Burmese President Thein Sein toured a strife-wracked western state yesterday after anti-Muslim riots left one dead and homes razed in a resurgence of sectarian violence that has overshadowed internationally lauded political reforms.
Thein Sein arrived in Rakhine on Tuesday on his first trip to the region since a wave of religious bloodshed first erupted in June last year, leaving dozens dead and displacing tens of thousands of people.
“The main focus of the trip is the communal violence,” said a presidential official, who asked not to be named.
In the latest clashes, a mob of hundreds of Buddhists burned houses and stabbed a 94-year-old woman to death in the Thandwe area of Rakhine on Tuesday, police said, reporting that the violence had since abated.
“There was no more violence last night. The situation is calm,” a Rakhine State police official told reporters yesterday.
Four Buddhists traveling on a motorbike were injured when attacked by Muslims on Tuesday, while a fifth was missing, he said.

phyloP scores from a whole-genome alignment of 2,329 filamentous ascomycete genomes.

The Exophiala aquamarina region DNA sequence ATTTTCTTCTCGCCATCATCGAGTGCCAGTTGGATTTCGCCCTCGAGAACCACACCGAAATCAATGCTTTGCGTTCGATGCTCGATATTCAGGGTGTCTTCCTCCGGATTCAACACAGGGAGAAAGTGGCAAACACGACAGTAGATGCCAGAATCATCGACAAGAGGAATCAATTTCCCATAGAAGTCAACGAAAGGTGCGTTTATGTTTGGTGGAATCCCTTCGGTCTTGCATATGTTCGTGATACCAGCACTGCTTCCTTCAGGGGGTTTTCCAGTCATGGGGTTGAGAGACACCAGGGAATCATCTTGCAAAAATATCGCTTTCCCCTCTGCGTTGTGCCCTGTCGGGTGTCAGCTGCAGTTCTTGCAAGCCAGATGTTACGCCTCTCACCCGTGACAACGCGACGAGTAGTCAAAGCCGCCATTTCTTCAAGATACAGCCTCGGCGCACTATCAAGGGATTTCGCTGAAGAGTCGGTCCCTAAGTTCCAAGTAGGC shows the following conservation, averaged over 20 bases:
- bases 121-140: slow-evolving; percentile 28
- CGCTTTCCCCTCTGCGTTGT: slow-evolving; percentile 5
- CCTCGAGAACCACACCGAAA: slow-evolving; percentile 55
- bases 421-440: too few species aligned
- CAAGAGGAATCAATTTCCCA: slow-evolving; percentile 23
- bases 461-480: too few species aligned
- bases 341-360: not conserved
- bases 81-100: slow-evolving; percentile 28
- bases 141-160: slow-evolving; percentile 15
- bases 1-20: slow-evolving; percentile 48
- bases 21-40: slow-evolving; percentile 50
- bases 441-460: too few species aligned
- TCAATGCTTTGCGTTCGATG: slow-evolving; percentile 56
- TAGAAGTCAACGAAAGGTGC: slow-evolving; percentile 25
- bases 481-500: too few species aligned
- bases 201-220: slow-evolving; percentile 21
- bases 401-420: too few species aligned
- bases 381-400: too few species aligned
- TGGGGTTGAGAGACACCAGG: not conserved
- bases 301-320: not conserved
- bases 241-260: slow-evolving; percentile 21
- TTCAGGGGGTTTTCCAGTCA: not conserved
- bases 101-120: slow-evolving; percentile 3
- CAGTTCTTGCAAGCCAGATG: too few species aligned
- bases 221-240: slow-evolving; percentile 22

“They were beaten and one is missing... we don’t know whether he is dead or ran away,” the official added.
About 250 people have been killed and more than 140,000 left homeless in several outbreaks of violence around the country since June last year, mostly in Rakhine.
Thein Sein was due to hold meetings with Buddhist and Rohingya Muslim communities during his two-day tour, but it was still not decided if a previously scheduled visit to the Thandwe area would go ahead, his office said.
Burmese Minister of Immigration Khin Yi told reporters he still expected Thein Sein to go to Thandwe.
The former general-turned-president spent Tuesday visiting a different area of Rakhine populated mainly by stateless Rohingya Muslims.
In a message to a multi-faith conference, which was carried in state media yesterday, Thein Sein lamented “instigations fueling minor crimes into conflicts between the two communities and two religions.”
“Such instability based on religion and race harms and delays the state’s reforms, and tarnishes the national image internationally,” the president said.
Four major Burmese Muslim organizations released an open letter to Thein Sein late on Tuesday calling on the government to take urgent law enforcement action.
“The concerns of minority Muslims around the country have reached peak levels. They feel they have no security,” the letter said.
Two outbreaks of unrest in Rakhine State in June and October last year left about 200 people dead, mostly Rohingya who are denied citizenship by Myanmar and viewed by the government and many locals as illegal immigrants from Bangladesh.
The conflict has since spread around the ethnically diverse country, with members of the wider Muslim community targeted by armed Buddhist mobs.